Some of this equipment must arrive already sterile. Therefore, the margin of error oil can introduce is not worth the risk.
Providing end users with product which is reliably sterile is not only a matter of customer satisfaction — it can be a matter of life and death in some cases.
Benefits of Oil-Free Compressors
Compressors which use oil in the medical technology industry can be costly in many ways.
They usually require constant and expensive maintenance, a cycle which increases as equipment ages.
With an oil-free compressor, such contaminants as dust and oil residue are less likely to be present.
In addition, some ISO standards demand a dew point below -40 degrees Fahrenheit for compressors which are used in the production of medical equipment.
Using water separators can make this possible.
Compressors in Nebulizers
Nebulizers represent an important advancement in drug administration within the medical technology industry. They transform liquid medicine into a mist so that the patient can inhale the treatment.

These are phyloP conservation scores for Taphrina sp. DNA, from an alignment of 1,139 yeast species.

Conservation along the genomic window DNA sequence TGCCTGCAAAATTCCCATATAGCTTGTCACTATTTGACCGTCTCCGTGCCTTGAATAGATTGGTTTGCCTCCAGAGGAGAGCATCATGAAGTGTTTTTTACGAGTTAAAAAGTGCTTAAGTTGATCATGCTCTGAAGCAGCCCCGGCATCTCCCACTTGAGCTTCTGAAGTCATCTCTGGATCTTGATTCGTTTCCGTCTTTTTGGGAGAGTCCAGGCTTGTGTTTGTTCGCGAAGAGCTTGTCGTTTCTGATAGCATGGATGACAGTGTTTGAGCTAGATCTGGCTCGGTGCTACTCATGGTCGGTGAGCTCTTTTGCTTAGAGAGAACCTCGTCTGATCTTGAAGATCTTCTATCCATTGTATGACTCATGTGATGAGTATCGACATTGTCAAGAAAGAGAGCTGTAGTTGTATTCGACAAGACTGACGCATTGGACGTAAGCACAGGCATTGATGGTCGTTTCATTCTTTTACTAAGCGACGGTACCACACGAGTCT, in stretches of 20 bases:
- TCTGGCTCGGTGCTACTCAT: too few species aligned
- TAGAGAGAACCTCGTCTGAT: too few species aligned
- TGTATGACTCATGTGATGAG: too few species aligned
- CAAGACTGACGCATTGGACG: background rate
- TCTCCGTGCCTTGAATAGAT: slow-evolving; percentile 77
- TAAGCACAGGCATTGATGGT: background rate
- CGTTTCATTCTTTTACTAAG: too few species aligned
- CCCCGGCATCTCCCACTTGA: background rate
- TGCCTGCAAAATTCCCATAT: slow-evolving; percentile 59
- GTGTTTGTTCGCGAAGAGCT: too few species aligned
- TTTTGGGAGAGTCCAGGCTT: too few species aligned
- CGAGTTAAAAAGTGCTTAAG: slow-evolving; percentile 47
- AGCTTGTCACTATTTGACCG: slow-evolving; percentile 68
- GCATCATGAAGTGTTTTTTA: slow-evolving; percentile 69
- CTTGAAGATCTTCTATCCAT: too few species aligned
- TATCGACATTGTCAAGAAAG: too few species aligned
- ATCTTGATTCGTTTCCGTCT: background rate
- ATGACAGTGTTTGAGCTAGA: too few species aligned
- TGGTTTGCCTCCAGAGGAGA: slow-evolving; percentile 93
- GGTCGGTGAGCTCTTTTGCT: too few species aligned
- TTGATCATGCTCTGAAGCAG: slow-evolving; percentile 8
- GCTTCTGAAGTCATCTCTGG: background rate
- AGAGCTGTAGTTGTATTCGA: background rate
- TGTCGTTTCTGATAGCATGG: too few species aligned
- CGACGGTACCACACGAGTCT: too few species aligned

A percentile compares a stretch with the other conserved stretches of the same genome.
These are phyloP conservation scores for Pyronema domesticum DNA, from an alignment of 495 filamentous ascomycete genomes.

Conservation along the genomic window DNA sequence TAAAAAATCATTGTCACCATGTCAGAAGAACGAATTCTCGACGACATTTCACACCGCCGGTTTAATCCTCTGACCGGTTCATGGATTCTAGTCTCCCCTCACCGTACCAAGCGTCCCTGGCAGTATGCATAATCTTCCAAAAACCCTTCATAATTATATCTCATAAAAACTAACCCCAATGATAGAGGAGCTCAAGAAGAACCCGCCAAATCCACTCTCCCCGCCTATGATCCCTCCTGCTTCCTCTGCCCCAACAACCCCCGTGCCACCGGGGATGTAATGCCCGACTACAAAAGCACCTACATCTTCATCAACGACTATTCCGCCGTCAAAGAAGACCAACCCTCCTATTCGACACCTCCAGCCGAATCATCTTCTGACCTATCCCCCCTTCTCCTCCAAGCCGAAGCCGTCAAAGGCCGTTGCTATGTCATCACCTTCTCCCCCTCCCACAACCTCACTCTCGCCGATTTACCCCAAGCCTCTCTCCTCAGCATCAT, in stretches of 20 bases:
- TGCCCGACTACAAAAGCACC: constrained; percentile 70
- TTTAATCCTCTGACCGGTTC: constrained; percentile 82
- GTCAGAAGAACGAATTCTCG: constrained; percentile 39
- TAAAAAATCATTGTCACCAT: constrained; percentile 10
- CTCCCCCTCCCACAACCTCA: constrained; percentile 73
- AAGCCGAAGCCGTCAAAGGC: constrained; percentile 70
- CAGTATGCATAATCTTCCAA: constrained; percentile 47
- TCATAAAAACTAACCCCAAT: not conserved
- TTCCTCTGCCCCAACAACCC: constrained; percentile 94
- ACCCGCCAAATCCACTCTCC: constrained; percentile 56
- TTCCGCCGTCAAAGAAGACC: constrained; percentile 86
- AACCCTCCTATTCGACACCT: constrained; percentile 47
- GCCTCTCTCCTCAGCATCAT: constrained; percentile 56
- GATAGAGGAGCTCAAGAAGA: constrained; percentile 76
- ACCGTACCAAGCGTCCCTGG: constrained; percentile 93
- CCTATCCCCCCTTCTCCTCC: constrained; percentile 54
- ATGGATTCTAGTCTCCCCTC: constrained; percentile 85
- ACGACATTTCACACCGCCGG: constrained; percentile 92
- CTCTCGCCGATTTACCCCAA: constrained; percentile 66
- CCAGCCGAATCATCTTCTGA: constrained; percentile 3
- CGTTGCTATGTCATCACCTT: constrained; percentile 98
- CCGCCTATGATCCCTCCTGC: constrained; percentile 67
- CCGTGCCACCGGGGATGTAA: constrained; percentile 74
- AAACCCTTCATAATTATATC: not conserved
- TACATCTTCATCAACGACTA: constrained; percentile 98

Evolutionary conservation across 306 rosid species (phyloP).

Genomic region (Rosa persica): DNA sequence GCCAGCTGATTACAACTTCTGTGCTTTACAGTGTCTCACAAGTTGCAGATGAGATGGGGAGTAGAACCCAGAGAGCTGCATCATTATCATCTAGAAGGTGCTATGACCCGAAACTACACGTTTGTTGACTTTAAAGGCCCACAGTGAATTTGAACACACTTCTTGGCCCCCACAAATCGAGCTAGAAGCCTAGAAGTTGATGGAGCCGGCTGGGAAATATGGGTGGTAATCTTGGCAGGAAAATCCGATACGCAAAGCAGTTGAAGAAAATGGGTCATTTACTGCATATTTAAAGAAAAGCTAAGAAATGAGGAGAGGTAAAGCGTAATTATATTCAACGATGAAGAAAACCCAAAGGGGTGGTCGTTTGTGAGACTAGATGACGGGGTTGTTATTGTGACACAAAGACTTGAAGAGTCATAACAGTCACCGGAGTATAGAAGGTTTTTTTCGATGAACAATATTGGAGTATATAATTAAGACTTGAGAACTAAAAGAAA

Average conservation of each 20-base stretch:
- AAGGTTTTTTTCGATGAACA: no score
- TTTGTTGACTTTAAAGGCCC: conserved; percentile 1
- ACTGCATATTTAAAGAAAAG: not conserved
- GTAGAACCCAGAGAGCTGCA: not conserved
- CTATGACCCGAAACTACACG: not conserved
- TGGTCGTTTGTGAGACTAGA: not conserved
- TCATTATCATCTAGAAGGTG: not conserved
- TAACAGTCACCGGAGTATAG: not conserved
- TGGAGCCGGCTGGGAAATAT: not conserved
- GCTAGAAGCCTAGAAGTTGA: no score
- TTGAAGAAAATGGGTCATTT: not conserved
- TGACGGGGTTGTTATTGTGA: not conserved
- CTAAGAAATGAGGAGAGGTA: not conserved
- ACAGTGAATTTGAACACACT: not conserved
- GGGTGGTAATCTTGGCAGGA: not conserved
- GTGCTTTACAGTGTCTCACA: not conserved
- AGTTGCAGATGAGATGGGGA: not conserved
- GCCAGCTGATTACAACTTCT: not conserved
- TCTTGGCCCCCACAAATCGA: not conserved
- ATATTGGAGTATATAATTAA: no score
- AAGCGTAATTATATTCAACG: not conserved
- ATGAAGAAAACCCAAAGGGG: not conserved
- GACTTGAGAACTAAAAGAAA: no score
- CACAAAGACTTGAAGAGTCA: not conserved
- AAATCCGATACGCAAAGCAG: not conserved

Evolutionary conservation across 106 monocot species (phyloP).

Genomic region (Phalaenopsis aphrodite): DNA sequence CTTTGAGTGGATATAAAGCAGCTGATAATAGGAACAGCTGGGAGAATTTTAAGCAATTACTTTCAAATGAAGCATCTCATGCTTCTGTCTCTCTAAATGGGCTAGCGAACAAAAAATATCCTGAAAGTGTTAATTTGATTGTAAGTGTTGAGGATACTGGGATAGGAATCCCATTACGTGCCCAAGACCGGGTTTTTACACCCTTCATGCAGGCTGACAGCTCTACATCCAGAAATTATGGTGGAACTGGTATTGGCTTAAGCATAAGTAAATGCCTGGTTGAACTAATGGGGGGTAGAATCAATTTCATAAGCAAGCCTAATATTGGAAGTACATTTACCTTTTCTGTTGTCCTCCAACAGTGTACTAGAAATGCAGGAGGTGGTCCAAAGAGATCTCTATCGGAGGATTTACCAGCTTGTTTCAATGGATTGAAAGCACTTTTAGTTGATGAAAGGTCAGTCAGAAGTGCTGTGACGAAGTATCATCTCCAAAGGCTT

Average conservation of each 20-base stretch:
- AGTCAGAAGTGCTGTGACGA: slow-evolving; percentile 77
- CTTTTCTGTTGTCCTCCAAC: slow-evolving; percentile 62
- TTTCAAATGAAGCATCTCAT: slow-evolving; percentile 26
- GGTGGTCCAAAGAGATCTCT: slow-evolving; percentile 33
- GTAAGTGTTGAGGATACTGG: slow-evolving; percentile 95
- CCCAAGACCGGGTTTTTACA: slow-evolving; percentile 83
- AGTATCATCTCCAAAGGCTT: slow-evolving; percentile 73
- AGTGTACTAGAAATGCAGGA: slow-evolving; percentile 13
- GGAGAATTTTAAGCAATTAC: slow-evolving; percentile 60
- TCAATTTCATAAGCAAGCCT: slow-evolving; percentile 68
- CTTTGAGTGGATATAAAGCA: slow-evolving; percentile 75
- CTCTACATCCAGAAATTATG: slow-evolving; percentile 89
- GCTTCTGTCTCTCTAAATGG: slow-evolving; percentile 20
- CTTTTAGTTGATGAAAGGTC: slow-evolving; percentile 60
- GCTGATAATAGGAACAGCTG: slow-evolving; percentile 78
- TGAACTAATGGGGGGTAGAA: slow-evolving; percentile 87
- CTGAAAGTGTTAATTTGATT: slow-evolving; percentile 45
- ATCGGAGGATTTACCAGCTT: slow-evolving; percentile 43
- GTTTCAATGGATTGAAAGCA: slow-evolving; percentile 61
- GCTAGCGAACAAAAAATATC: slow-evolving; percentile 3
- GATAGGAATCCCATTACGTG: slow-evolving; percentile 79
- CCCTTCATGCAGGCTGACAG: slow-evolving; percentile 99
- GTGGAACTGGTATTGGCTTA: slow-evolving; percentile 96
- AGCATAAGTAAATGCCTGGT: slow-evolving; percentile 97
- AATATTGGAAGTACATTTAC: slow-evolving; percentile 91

These machines can be designed and licensed for everyday use rather than only by trained technicians.
Nebulizers can be used to treat such diseases as asthma and chronic obstructive pulmonary disease (COPD.)
Nebulizers can run on batteries or electricity. Some can sit in a pocket; others are larger and heavier, and sit next to the patient.
How Does It Work?
In these cases, nebulizers consist of:
- A chamber containing the liquified medicine
- A compressor
- A tube connecting the two
When the patient is ready to begin treatment, he or she uses a scuba-like mouthpiece or a mask which covers the face.